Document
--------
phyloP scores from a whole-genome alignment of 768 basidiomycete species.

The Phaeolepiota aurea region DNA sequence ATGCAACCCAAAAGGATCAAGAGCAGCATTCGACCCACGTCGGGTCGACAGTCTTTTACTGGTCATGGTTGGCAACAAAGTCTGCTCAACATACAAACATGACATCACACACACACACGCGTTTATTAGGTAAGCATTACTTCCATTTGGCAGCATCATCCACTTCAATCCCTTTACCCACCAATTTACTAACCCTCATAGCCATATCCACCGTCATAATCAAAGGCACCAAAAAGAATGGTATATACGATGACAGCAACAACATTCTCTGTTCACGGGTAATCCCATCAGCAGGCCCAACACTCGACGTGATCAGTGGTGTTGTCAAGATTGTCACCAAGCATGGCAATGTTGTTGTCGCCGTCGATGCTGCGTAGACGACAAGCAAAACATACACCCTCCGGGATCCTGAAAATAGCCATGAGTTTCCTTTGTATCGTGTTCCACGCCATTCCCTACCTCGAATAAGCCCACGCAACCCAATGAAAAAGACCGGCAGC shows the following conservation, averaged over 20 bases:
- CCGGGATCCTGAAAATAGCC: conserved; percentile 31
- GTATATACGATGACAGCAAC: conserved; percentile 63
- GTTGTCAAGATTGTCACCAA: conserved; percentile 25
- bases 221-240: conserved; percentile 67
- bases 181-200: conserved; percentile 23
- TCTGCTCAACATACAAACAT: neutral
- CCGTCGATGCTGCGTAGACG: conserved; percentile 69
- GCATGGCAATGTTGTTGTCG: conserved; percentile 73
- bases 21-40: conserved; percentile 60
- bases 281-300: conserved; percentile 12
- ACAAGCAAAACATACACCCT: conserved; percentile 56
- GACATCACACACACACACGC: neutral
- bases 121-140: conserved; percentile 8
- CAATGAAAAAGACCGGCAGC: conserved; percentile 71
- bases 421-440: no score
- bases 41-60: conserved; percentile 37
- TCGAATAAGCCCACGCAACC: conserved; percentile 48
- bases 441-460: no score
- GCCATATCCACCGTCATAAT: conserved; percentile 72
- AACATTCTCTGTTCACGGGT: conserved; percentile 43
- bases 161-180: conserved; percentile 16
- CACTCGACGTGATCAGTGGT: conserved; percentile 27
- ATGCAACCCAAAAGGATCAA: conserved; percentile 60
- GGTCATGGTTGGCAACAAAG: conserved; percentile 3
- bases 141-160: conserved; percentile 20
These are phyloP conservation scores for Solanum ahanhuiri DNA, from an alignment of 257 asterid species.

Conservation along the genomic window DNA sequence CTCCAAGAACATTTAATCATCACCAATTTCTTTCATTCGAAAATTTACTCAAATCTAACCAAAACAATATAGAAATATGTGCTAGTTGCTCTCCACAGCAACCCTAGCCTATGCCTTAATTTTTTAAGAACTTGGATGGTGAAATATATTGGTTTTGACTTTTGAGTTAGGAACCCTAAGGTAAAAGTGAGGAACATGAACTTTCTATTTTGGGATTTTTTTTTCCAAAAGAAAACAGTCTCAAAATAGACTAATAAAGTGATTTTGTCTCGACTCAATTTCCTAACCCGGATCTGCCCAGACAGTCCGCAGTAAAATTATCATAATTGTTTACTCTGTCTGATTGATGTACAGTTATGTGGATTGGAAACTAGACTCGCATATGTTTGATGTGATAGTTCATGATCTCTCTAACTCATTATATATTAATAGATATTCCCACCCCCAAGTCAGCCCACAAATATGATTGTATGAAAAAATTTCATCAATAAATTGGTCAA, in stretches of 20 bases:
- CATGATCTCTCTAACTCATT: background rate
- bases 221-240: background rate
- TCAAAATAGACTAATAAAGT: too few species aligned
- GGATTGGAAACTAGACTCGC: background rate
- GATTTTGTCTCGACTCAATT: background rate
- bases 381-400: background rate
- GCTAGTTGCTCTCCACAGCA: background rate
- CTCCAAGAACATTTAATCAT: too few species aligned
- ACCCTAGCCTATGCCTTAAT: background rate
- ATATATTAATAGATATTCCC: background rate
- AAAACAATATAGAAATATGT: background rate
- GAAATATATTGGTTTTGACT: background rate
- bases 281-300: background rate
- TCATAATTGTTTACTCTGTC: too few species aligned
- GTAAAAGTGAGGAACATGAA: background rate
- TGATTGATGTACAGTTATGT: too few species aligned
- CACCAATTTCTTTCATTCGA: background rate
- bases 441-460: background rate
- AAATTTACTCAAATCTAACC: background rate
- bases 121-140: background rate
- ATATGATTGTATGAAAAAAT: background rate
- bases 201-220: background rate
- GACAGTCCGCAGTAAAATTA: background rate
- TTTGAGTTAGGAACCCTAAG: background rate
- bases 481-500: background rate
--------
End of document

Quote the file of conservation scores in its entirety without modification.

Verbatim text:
phyloP scores from a whole-genome alignment of 768 basidiomycete species.

The Phaeolepiota aurea region DNA sequence ATGCAACCCAAAAGGATCAAGAGCAGCATTCGACCCACGTCGGGTCGACAGTCTTTTACTGGTCATGGTTGGCAACAAAGTCTGCTCAACATACAAACATGACATCACACACACACACGCGTTTATTAGGTAAGCATTACTTCCATTTGGCAGCATCATCCACTTCAATCCCTTTACCCACCAATTTACTAACCCTCATAGCCATATCCACCGTCATAATCAAAGGCACCAAAAAGAATGGTATATACGATGACAGCAACAACATTCTCTGTTCACGGGTAATCCCATCAGCAGGCCCAACACTCGACGTGATCAGTGGTGTTGTCAAGATTGTCACCAAGCATGGCAATGTTGTTGTCGCCGTCGATGCTGCGTAGACGACAAGCAAAACATACACCCTCCGGGATCCTGAAAATAGCCATGAGTTTCCTTTGTATCGTGTTCCACGCCATTCCCTACCTCGAATAAGCCCACGCAACCCAATGAAAAAGACCGGCAGC shows the following conservation, averaged over 20 bases:
- CCGGGATCCTGAAAATAGCC: conserved; percentile 31
- GTATATACGATGACAGCAAC: conserved; percentile 63
- GTTGTCAAGATTGTCACCAA: conserved; percentile 25
- bases 221-240: conserved; percentile 67
- bases 181-200: conserved; percentile 23
- TCTGCTCAACATACAAACAT: neutral
- CCGTCGATGCTGCGTAGACG: conserved; percentile 69
- GCATGGCAATGTTGTTGTCG: conserved; percentile 73
- bases 21-40: conserved; percentile 60
- bases 281-300: conserved; percentile 12
- ACAAGCAAAACATACACCCT: conserved; percentile 56
- GACATCACACACACACACGC: neutral
- bases 121-140: conserved; percentile 8
- CAATGAAAAAGACCGGCAGC: conserved; percentile 71
- bases 421-440: no score
- bases 41-60: conserved; percentile 37
- TCGAATAAGCCCACGCAACC: conserved; percentile 48
- bases 441-460: no score
- GCCATATCCACCGTCATAAT: conserved; percentile 72
- AACATTCTCTGTTCACGGGT: conserved; percentile 43
- bases 161-180: conserved; percentile 16
- CACTCGACGTGATCAGTGGT: conserved; percentile 27
- ATGCAACCCAAAAGGATCAA: conserved; percentile 60
- GGTCATGGTTGGCAACAAAG: conserved; percentile 3
- bases 141-160: conserved; percentile 20
These are phyloP conservation scores for Solanum ahanhuiri DNA, from an alignment of 257 asterid species.

Conservation along the genomic window DNA sequence CTCCAAGAACATTTAATCATCACCAATTTCTTTCATTCGAAAATTTACTCAAATCTAACCAAAACAATATAGAAATATGTGCTAGTTGCTCTCCACAGCAACCCTAGCCTATGCCTTAATTTTTTAAGAACTTGGATGGTGAAATATATTGGTTTTGACTTTTGAGTTAGGAACCCTAAGGTAAAAGTGAGGAACATGAACTTTCTATTTTGGGATTTTTTTTTCCAAAAGAAAACAGTCTCAAAATAGACTAATAAAGTGATTTTGTCTCGACTCAATTTCCTAACCCGGATCTGCCCAGACAGTCCGCAGTAAAATTATCATAATTGTTTACTCTGTCTGATTGATGTACAGTTATGTGGATTGGAAACTAGACTCGCATATGTTTGATGTGATAGTTCATGATCTCTCTAACTCATTATATATTAATAGATATTCCCACCCCCAAGTCAGCCCACAAATATGATTGTATGAAAAAATTTCATCAATAAATTGGTCAA, in stretches of 20 bases:
- CATGATCTCTCTAACTCATT: background rate
- bases 221-240: background rate
- TCAAAATAGACTAATAAAGT: too few species aligned
- GGATTGGAAACTAGACTCGC: background rate
- GATTTTGTCTCGACTCAATT: background rate
- bases 381-400: background rate
- GCTAGTTGCTCTCCACAGCA: background rate
- CTCCAAGAACATTTAATCAT: too few species aligned
- ACCCTAGCCTATGCCTTAAT: background rate
- ATATATTAATAGATATTCCC: background rate
- AAAACAATATAGAAATATGT: background rate
- GAAATATATTGGTTTTGACT: background rate
- bases 281-300: background rate
- TCATAATTGTTTACTCTGTC: too few species aligned
- GTAAAAGTGAGGAACATGAA: background rate
- TGATTGATGTACAGTTATGT: too few species aligned
- CACCAATTTCTTTCATTCGA: background rate
- bases 441-460: background rate
- AAATTTACTCAAATCTAACC: background rate
- bases 121-140: background rate
- ATATGATTGTATGAAAAAAT: background rate
- bases 201-220: background rate
- GACAGTCCGCAGTAAAATTA: background rate
- TTTGAGTTAGGAACCCTAAG: background rate
- bases 481-500: background rate